EPA Superfund Sites

In all, the EPA’s Superfund Sites list has 1,898 entries across the U.S. These are all areas of land that were former dump sites or are highly polluted by waste and are believed to pose hazards to human health and wellness. Some of the entries are industrial sites and others are former landfills.

One Superfund Site is the 6,368-acre Travis Air Force Base in Fairfield, California. The base’s landfills, training areas, radioactive burial sites, and solvent spills contaminated the area’s groundwater, and that contaminated groundwater was making it to off-site wells. Affected households had to have water treatment systems installed while VOCs, PFAS, and other contaminants were cleaned up and monitored. 

A California Auto Battery Recycling Plant

California’s largest environmental cleanup project is happening in Vernon, where a lead-acid battery recycling plant operated for over 30 years. At that time, lead, arsenic, and carcinogens were released into the air. Over 250,000 area residents were exposed to those toxins until the plant shut down in 2015.

Lead and arsenic were found in soil samples in Boyle Heights, Commerce, East L.A., Huntington Park, and Maywood. Lead was found in the teeth of many area children.  As of 2023, reports are that the cleanup is expected to cost $750 million, and upwards of 10,000 properties are impacted. 

The importance of filtration and proper processing techniques is essential for keeping an e-waste processing plant. Plants with specific certifications, such as e-Stewards and R2, show a key focus on keeping the environment and people safe.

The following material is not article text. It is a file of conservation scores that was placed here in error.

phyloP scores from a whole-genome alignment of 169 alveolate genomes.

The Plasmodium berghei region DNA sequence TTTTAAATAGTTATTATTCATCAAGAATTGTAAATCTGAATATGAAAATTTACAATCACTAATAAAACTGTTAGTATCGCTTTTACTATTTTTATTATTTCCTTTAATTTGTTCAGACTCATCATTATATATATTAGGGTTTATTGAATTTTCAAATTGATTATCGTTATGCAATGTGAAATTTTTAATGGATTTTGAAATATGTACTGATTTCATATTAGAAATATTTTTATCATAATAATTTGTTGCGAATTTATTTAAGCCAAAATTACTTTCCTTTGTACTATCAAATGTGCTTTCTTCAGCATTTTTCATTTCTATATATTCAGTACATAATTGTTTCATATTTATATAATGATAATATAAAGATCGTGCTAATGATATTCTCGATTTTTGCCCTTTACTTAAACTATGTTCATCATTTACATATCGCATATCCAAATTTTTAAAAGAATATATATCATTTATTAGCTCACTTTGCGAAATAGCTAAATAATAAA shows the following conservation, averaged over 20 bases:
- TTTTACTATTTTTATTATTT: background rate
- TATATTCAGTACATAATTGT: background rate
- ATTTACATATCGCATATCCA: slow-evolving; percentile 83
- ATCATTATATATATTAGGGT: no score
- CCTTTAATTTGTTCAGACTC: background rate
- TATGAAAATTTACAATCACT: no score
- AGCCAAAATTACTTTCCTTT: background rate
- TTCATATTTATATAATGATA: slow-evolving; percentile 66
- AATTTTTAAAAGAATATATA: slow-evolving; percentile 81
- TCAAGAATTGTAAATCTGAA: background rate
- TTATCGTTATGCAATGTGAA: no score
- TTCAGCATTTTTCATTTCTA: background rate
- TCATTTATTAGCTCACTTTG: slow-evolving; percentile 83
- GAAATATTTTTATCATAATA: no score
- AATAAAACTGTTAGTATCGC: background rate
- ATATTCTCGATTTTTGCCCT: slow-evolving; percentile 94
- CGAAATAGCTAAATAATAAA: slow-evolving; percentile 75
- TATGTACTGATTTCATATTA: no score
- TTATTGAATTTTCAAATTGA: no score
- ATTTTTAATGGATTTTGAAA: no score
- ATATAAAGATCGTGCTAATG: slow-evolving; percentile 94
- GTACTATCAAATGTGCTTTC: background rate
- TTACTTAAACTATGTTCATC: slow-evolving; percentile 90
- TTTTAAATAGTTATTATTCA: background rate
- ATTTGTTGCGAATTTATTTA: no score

How Do You Know When Your Recycler Protects the Environment? 

Before partnering with any e-recycler, you want to make sure you’re following your local laws. A business has to also protect a client’s, patient’s, or employer’s personal information by making sure data is destroyed. You can’t just do a factory reset and sell your used items online. A factory reset isn’t enough.

Ask what certifications the company holds. Here are the options and what they mean to you.

  • AICPA SOC 2 Type II: Certification that focuses on practices and procedures related to security and data protection during e-waste recycling.
  • e-Stewards: A standard that sets the stage for e-waste recyclers to ensure the best recycling practices to protect the environment from toxic materials like heavy metals, carcinogens, etc.
  • ISO: Several different ISO certifications exist, and each one does different things. For E-recycling and ITAD services, you want to look for three certificates that focus on measures that protect the workers’ safety and safe work environments. Look for ISO 9001, ISO 14001, and ISO 45001.
  • NAID: Certification that proves an e-recycler and its workers follow data protection laws and regulations.
  • R2: A standard providing an e-waste recycler handles and processes all end-of-life electronics and devices with a focus on the safety of the environment and human health and wellness. It also assures that any vendors a company works with also follow the same rules.

ERI holds each of these certifications. We’re also a Microsoft Registered Refurbisher and work with companies like Best Buy and Staples to collect and process e-waste in environmentally responsible, ethical ways. Reach us online or by phone to learn more about our ITAD and e-waste processes that protect the impact of recycling processes on the environment.